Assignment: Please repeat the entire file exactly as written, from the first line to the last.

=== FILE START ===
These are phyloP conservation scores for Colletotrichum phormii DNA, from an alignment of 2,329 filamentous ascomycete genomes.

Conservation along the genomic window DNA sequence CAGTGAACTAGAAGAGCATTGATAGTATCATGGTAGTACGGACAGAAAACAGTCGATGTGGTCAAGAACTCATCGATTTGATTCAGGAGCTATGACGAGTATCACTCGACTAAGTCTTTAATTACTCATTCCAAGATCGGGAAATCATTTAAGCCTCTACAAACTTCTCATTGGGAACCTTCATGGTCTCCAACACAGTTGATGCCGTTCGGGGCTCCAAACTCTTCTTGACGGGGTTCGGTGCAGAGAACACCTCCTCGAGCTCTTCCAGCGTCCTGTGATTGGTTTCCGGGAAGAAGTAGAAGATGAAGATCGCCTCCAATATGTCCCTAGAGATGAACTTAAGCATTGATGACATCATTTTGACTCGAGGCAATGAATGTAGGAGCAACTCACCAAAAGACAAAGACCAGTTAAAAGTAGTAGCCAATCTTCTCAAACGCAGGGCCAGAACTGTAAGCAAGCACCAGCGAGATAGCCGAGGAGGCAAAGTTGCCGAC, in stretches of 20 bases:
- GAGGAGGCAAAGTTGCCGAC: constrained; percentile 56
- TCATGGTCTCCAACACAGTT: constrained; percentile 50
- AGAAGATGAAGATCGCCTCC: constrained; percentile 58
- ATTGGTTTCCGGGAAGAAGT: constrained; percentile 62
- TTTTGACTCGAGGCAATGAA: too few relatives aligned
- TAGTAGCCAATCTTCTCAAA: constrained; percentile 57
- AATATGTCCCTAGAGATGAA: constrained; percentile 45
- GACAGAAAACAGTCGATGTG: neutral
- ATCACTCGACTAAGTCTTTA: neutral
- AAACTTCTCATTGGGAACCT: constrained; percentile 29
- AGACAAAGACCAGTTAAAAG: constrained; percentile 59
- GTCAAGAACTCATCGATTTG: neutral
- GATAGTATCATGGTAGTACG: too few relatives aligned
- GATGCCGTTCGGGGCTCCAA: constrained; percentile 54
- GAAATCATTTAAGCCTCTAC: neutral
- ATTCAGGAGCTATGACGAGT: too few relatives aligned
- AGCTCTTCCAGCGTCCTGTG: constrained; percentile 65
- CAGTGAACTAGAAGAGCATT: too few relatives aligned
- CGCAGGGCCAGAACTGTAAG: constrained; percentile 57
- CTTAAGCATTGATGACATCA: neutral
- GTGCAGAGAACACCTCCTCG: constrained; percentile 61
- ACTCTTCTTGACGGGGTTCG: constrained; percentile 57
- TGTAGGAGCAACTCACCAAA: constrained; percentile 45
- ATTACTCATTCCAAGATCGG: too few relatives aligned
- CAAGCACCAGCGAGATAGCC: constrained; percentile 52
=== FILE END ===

These are phyloP conservation scores for Colletotrichum phormii DNA, from an alignment of 2,329 filamentous ascomycete genomes.

Conservation along the genomic window DNA sequence CAGTGAACTAGAAGAGCATTGATAGTATCATGGTAGTACGGACAGAAAACAGTCGATGTGGTCAAGAACTCATCGATTTGATTCAGGAGCTATGACGAGTATCACTCGACTAAGTCTTTAATTACTCATTCCAAGATCGGGAAATCATTTAAGCCTCTACAAACTTCTCATTGGGAACCTTCATGGTCTCCAACACAGTTGATGCCGTTCGGGGCTCCAAACTCTTCTTGACGGGGTTCGGTGCAGAGAACACCTCCTCGAGCTCTTCCAGCGTCCTGTGATTGGTTTCCGGGAAGAAGTAGAAGATGAAGATCGCCTCCAATATGTCCCTAGAGATGAACTTAAGCATTGATGACATCATTTTGACTCGAGGCAATGAATGTAGGAGCAACTCACCAAAAGACAAAGACCAGTTAAAAGTAGTAGCCAATCTTCTCAAACGCAGGGCCAGAACTGTAAGCAAGCACCAGCGAGATAGCCGAGGAGGCAAAGTTGCCGAC, in stretches of 20 bases:
- GAGGAGGCAAAGTTGCCGAC: constrained; percentile 56
- TCATGGTCTCCAACACAGTT: constrained; percentile 50
- AGAAGATGAAGATCGCCTCC: constrained; percentile 58
- ATTGGTTTCCGGGAAGAAGT: constrained; percentile 62
- TTTTGACTCGAGGCAATGAA: too few relatives aligned
- TAGTAGCCAATCTTCTCAAA: constrained; percentile 57
- AATATGTCCCTAGAGATGAA: constrained; percentile 45
- GACAGAAAACAGTCGATGTG: neutral
- ATCACTCGACTAAGTCTTTA: neutral
- AAACTTCTCATTGGGAACCT: constrained; percentile 29
- AGACAAAGACCAGTTAAAAG: constrained; percentile 59
- GTCAAGAACTCATCGATTTG: neutral
- GATAGTATCATGGTAGTACG: too few relatives aligned
- GATGCCGTTCGGGGCTCCAA: constrained; percentile 54
- GAAATCATTTAAGCCTCTAC: neutral
- ATTCAGGAGCTATGACGAGT: too few relatives aligned
- AGCTCTTCCAGCGTCCTGTG: constrained; percentile 65
- CAGTGAACTAGAAGAGCATT: too few relatives aligned
- CGCAGGGCCAGAACTGTAAG: constrained; percentile 57
- CTTAAGCATTGATGACATCA: neutral
- GTGCAGAGAACACCTCCTCG: constrained; percentile 61
- ACTCTTCTTGACGGGGTTCG: constrained; percentile 57
- TGTAGGAGCAACTCACCAAA: constrained; percentile 45
- ATTACTCATTCCAAGATCGG: too few relatives aligned
- CAAGCACCAGCGAGATAGCC: constrained; percentile 52